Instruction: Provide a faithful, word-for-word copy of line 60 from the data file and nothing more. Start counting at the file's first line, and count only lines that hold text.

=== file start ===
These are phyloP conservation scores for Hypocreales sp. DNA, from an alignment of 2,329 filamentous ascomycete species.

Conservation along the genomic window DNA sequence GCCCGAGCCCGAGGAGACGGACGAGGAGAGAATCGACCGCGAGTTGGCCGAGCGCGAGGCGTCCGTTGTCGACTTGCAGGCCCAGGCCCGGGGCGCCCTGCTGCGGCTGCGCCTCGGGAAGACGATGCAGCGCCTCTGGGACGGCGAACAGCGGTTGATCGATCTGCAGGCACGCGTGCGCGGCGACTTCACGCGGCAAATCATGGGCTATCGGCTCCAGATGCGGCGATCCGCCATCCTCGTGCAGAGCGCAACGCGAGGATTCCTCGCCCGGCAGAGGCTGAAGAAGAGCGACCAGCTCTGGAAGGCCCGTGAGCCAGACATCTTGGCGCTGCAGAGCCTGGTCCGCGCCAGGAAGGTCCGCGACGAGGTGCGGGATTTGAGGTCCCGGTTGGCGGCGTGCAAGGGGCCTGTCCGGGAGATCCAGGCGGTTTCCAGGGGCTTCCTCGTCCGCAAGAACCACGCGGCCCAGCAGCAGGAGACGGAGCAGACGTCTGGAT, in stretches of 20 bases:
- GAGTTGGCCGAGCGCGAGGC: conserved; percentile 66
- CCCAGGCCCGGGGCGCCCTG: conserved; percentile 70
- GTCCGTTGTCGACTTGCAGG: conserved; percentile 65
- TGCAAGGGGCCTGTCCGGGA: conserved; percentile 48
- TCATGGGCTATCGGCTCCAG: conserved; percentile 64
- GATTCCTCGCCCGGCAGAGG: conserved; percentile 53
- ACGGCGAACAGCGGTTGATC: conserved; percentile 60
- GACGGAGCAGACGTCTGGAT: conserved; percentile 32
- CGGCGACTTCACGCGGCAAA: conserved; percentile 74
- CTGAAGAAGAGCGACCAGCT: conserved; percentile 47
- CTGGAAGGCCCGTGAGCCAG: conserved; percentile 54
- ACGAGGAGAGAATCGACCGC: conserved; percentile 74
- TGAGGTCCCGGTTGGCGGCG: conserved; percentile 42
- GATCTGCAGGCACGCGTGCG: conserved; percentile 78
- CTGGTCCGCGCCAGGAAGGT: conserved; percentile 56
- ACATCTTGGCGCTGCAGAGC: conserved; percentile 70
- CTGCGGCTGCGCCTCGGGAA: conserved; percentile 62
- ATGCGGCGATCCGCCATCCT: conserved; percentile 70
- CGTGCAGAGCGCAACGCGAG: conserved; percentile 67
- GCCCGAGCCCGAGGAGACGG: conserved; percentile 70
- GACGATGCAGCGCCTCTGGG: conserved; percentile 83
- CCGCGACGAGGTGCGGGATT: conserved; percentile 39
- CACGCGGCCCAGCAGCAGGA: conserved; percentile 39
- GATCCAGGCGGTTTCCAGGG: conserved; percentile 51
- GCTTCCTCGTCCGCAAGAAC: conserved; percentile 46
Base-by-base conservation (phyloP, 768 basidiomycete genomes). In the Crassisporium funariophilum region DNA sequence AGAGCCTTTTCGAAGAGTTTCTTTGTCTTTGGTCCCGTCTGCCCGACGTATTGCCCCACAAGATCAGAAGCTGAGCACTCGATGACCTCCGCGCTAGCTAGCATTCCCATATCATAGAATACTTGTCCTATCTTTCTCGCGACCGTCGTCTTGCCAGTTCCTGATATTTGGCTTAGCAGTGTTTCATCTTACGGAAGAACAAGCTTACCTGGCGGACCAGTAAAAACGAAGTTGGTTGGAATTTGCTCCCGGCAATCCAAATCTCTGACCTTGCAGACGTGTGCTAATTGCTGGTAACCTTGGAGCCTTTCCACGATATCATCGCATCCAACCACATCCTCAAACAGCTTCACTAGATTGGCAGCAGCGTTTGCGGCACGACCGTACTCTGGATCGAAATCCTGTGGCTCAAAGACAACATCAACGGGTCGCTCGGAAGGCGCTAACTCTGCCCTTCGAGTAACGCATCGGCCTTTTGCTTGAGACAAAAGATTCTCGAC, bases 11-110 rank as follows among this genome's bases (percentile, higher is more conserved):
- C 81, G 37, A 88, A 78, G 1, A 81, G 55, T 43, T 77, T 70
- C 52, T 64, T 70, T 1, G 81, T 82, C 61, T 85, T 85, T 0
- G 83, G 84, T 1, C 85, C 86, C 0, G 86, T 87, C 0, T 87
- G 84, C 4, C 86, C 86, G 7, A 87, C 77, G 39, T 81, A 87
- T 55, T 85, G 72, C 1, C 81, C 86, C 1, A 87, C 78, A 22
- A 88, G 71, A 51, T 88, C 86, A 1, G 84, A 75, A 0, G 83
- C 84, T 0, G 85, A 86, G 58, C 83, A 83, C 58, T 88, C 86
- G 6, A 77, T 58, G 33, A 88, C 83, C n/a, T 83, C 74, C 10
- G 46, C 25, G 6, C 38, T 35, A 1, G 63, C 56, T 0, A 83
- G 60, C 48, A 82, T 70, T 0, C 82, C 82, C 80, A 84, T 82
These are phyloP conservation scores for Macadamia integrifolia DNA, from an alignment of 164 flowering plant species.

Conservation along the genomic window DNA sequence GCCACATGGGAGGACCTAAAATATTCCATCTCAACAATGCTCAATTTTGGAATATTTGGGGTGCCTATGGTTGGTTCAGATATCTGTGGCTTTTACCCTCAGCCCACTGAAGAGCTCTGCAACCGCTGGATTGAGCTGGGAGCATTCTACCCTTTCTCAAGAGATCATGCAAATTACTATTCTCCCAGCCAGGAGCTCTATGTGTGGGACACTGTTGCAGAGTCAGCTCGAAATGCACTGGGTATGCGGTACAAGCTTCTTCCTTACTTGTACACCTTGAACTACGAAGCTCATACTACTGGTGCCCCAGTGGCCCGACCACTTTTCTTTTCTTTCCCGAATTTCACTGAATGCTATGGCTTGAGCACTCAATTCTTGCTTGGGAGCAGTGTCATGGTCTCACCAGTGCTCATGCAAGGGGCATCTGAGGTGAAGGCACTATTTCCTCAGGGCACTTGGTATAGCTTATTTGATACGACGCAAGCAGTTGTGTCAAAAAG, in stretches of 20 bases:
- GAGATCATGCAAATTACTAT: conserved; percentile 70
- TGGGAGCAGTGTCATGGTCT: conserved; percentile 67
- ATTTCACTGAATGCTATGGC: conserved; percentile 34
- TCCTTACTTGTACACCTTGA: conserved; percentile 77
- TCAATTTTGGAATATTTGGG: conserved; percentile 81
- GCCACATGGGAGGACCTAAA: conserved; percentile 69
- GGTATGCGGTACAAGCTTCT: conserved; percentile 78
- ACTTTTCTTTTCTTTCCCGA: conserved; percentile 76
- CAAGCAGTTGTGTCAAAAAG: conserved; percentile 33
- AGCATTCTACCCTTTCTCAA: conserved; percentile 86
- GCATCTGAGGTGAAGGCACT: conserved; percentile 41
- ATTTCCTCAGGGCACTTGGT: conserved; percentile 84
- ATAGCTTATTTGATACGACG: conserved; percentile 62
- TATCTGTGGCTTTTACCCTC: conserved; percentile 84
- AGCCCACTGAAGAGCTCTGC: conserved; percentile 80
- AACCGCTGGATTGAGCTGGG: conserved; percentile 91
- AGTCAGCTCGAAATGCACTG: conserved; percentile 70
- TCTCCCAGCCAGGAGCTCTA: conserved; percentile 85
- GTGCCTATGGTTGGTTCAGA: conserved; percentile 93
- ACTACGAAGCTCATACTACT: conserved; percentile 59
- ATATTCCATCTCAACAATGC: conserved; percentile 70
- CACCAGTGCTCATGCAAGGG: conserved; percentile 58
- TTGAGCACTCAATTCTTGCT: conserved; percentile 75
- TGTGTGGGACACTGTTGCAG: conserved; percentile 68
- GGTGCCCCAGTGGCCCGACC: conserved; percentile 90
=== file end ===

- ACTACGAAGCTCATACTACT: conserved; percentile 59